Poison that is healthy in small quantities but deadly in excess
Like many other poisons, small amounts of alcohol can be tolerated by the body - in fact, there is evidence that small amounts of alcohol can protect against certain illnesses, such as heart disease. But there is much more evidence to show that excessive drinking puts a person's long-term health at risk, and the more he or she drinks, the greater the risk becomes.
The immediate effect of drinking alcohol - a feeling of elation or relaxation - is because it has a depressant effect on the brain and central nervous system. It results in a dulling or slowing of a person's reaction times, thoughts and co-ordination.
Long-term heavy drinking can have a far more serious impact on a person's mental state, in extreme cases even causing irreparable brain damage. Heavy drinking is closely linked with mental illness. Alcohol is known to cause anxiety and depression, which may accelerate or uncover an underlying predisposition to a psychiatric disorder. Two-thirds of suicides have been linked with drinking.
But the organ that bears the brunt of long-term drinking is the liver. Although the liver has a powerful ability to regenerate itself, excess alcohol can slowly destroy this vital organ. If the liver has to break down too much alcohol over a long period, its other functions become impaired and the organ becomes damaged. Excess alcohol results in a progressive deterioration of the liver, causing fatty liver, hepatitis and cirrhosis which can lead to total liver failure and death.
Other digestive organs are also affected by alcohol, for example, the pancreas. About 400 people a year die from alcohol-related pancreatitis.
The lining of the stomach wall is also irritated by alcohol which can result in gastritis, symptoms of which range from nausea, cramps and fever to heartburn, weight loss and vomiting. Some sufferers develop stomach ulcers or even stomach cancer.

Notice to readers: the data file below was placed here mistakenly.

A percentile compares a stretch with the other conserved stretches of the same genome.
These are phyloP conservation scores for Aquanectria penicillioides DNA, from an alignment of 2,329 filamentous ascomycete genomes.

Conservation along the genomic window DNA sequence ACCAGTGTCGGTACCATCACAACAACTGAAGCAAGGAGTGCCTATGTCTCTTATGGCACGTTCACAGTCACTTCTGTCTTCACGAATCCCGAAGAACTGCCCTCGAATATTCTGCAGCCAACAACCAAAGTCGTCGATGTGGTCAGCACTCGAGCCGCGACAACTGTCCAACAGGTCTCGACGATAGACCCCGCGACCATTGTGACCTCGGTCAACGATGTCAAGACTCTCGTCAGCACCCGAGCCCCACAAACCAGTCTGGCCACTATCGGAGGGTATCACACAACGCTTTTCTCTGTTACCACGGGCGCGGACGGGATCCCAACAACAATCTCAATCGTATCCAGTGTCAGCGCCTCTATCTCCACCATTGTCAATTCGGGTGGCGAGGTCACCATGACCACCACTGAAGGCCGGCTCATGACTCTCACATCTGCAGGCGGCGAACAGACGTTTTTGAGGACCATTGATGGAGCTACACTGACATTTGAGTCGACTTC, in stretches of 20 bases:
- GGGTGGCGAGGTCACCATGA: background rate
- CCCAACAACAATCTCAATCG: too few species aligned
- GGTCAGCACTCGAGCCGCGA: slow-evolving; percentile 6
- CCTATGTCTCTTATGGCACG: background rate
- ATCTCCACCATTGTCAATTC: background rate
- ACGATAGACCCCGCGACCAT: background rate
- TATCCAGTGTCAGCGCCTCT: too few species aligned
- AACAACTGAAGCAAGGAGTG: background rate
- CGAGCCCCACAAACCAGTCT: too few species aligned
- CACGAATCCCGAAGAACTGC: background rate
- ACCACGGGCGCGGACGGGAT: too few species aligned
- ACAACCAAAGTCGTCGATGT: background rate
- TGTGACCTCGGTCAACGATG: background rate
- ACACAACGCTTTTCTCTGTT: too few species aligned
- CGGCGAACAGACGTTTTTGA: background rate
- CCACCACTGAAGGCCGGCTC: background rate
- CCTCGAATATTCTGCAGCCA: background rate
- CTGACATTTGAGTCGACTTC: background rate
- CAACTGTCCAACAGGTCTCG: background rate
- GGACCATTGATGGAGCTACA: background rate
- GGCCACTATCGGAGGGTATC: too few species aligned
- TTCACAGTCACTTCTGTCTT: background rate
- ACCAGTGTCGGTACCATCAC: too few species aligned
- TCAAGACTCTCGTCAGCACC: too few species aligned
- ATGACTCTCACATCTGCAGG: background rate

Throat cancers are also higher among heavy drinkers. In fact between a quarter and a half of all head and neck cancers are due to excessive drinking, according to Alcohol Concern.
Although regular but small amounts of alcohol can lower the risk of heart problems for people over a certain age, heavy drinking has been linked with high blood pressure, chronic heart disease and stroke.
Alcohol Concern says binge drinking, especially in young people who are not used to alcohol, can cause irregular heartbeats, palpitations and in rare cases, sudden death - sometimes called "holiday heart" syndrome.
Osteoporosis - brittle bones - is associated with post-menopausal women but there is evidence that both men and women in their twenties who drink heavily are at higher risk of developing the condition. A recent study has shown that about half of those who misuse alcohol on a regular basis show signs of osteoporosis, which makes the bone soft and liable to collapse, especially in the lower spine, pelvis and thigh.
Scientists have also linked muscle degeneration with heavy drinking and skin complaints are common among alcoholics.
Over long periods, alcohol can cause sexual problems and infertility. Drinking can cause temporary impotence as well as lowering sperm counts in men. In women, excessive alcohol can result in a failure to ovulate.
Drinking during pregnancy can affect the development of the foetus, which can result in low birth weight or more severe malformations for mothers who are very heavy drinkers.
By Steve Connor, Science Editor
Published: 16 August 2005